Quantegy Finally Goes Tapeless
“Unfortunately, as technology improves, there is a decrease in demand for magnetic tape media. It is for this reason that Quantegy is now discontinuing certain magnetic tape products.”
With this statement, issued in January, the curtain comes down on a very long-running production in the small eastern Alabama town of Opelika.
Quantegy Recording Solutions and predecessors Orr and Ampex have made tape here since the 1940s, supplying countless reels, pancakes and cassettes of recording tape to radio and television stations, recording studios and production houses.
According to Josh Herron, marketing manager for Quantegy, the decision was not an easy one, but the editing marks had been visible on the wall for some time.
“Over time, the demand for our products has dwindled due to the changes in recording technology,” said Herron. “This was a difficult decision, but we have to go with the times. From this point on we'll be concentrating on new recording technologies.”
Herron said Quantegy planned to take tape orders until the end of February, and will keep production lines running as long as necessary to fill the orders that came in. The last few inches of recording tape are expected to be spooled off some time in April.
Discontinued audio products include the company's 406, 407, 408, 456, 457, 467, 478, 480, 499, 600 and GP9 analog and digital open reel tapes, as well as all ADAT, DAT and DAU product lines. The company also will no longer be supplying audio cassettes, its AVX/IRC and 472 products.
Though production is being terminated, Herron said that there were no immediate plans to disassemble the production equipment. “If other coating opportunities present themselves, this would be an option for us.”
Quantegy has no plans to relocate or trim its work force. “We plan to stay here in Opelika,” he said. “We're not thinking of taking operations anywhere else. The company has too long of a history here to consider moving.”
The company employs approximately 70 persons, down from a peak of nearly 2,500 a decade ago.
“[We've received] an influx of orders now and we'll need all hands to fill them,” said Herron. “We have no plans to cut our workforce. We're not nearly as big as we were before the company reorganization in 2005.”
Quantegy is marketing its FHD and Black Diamond lines of hard-drive storage systems and expects to see continuing expansion and growth in this area.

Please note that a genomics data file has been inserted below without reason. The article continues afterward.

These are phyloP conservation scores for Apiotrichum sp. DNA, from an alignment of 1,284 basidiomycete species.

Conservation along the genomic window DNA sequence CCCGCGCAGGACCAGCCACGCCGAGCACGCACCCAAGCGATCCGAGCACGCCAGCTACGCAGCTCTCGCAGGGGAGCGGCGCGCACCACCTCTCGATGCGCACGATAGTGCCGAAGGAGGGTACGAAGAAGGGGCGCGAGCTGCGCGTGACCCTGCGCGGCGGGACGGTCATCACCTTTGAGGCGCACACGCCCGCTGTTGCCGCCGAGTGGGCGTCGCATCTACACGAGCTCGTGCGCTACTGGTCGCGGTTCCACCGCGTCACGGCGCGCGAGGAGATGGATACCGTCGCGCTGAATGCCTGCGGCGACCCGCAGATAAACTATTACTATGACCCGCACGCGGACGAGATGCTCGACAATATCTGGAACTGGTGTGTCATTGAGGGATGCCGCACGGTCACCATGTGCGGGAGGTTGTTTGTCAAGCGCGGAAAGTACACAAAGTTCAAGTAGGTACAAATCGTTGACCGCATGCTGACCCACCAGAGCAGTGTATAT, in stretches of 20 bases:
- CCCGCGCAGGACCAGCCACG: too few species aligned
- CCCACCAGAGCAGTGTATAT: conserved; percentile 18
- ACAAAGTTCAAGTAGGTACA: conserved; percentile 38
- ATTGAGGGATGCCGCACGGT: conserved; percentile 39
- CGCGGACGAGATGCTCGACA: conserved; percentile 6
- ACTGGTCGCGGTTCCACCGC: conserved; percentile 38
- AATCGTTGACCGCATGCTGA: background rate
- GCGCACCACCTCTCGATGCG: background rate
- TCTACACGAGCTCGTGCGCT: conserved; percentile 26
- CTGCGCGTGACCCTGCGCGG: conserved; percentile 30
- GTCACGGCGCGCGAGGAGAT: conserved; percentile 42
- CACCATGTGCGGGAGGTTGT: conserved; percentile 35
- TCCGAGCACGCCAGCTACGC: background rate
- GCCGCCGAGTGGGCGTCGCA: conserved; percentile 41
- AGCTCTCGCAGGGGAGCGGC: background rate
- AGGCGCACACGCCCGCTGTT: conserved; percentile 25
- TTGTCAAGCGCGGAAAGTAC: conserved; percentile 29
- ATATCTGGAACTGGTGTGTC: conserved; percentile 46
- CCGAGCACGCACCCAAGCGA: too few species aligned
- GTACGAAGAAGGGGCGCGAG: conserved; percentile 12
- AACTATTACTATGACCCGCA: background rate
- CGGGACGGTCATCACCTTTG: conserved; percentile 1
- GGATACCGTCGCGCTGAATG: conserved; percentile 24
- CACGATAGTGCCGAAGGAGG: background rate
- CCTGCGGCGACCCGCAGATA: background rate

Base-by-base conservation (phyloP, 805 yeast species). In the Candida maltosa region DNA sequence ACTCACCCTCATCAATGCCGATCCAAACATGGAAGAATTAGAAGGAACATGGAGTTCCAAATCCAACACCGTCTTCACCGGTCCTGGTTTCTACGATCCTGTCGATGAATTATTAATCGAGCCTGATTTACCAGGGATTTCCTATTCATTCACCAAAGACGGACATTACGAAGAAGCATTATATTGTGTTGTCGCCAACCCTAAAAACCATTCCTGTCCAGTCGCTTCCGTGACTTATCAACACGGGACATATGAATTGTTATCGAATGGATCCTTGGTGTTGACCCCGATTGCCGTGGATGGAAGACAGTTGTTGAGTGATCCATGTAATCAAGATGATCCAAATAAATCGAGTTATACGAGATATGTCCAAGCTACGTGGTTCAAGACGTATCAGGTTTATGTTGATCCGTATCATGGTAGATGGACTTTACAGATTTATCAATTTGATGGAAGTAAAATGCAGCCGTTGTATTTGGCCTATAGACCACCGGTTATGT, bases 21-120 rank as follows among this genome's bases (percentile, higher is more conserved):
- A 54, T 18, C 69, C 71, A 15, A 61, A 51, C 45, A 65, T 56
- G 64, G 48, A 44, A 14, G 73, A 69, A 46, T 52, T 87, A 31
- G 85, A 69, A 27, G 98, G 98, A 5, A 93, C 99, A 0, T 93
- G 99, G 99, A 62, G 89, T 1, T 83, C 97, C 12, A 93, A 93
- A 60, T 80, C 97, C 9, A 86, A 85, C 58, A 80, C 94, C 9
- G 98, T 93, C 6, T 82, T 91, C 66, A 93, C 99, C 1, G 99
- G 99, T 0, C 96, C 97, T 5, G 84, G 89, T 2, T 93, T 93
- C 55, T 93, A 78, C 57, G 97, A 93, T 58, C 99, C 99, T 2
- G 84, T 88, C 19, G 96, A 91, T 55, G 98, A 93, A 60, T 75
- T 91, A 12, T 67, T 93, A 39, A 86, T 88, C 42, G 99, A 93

“We introduced some new lines at the last AES,” said Herron “And we have some other things in the works we can't really talk too much about now.”
The Quantegy operation is linked with the beginnings of magnetic tape recording technology in the United States in the years immediately following World War II.
At the end of the war in Europe, one U.S. officer, Major John “Jack” Mullin, transplanted German audio recording technology to the United States with the importation of AEG's Magnetofon recorder. This machine served as the starting point for Ampex's involvement in audio recording.
Another officer, Major John H. Orr, independently realized the postwar potential for audio tape recording, and upon returning to America, established his own recording tape manufacturing business, Orradio Industries, in Opelika.
Orr began operations in the basement of a local drugstore. The business ultimately grew to some 500,000 square feet of buildings on a 36-acre tract. Early on, Orr was assisted by a German scientist with knowledge of magnetic recording media, Karl Pflaumer, in his efforts to produce a quality product. Orr's first tapes hit the market in 1949. The company became known for its “Irish” line of recording tape, favored by recording studios and broadcasters.
With the rise in popularity of magnetic recording in the early 1950s and onward, Orr's company had many American competitors, including Audio Devices, Minnesota Mining and Manufacturing (3M), Eastman Kodak, RCA and Soundcraft.
Orr sold his company to Ampex in 1959, and it was reorganized as Ampex's Magnetic Tape Division. This eventually became known as the Ampex Recording Media Corp. As part of that company's redirection some 35 years later, the tape manufacturing division was renamed Quantegy Inc. This was later changed to Quantegy Recording Solutions LLC.
Over time, other recording technologies began to augment and replace magnetic tape; one by one, the other American recording tape contenders slipped by the wayside until only Quantegy remained.
With demand declining, the company declared bankruptcy and closed manufacturing operations in January of 2005. Not long afterwards, it was sold to a new owner, and in April of that year, magnetic tape manufacturing operations were restarted and have continued until the present.
Herron said while there were still offshore sources available for some of the products being eliminated with the shutdown of Quantegy's tape operations, other product lines were unique.
“We are the last supplier of tapes for telemetry and data logging in the world,” he said.
He said closing audio tape production had been a difficult decision. “We've got extremely loyal customers who have stood by us and our brand. They've told us that ours is the only tape they'd use.
“We've been really proud of our service to the industry for so long and know that our name will always be part of the recording industry. Tape has been our life since the end of World War II, but it's time now to move on.”
James O'Neal has written in RW about the 100th anniversary of the vacuum tube and about Reginald Fessenden's legendary Christmas Eve broadcast.
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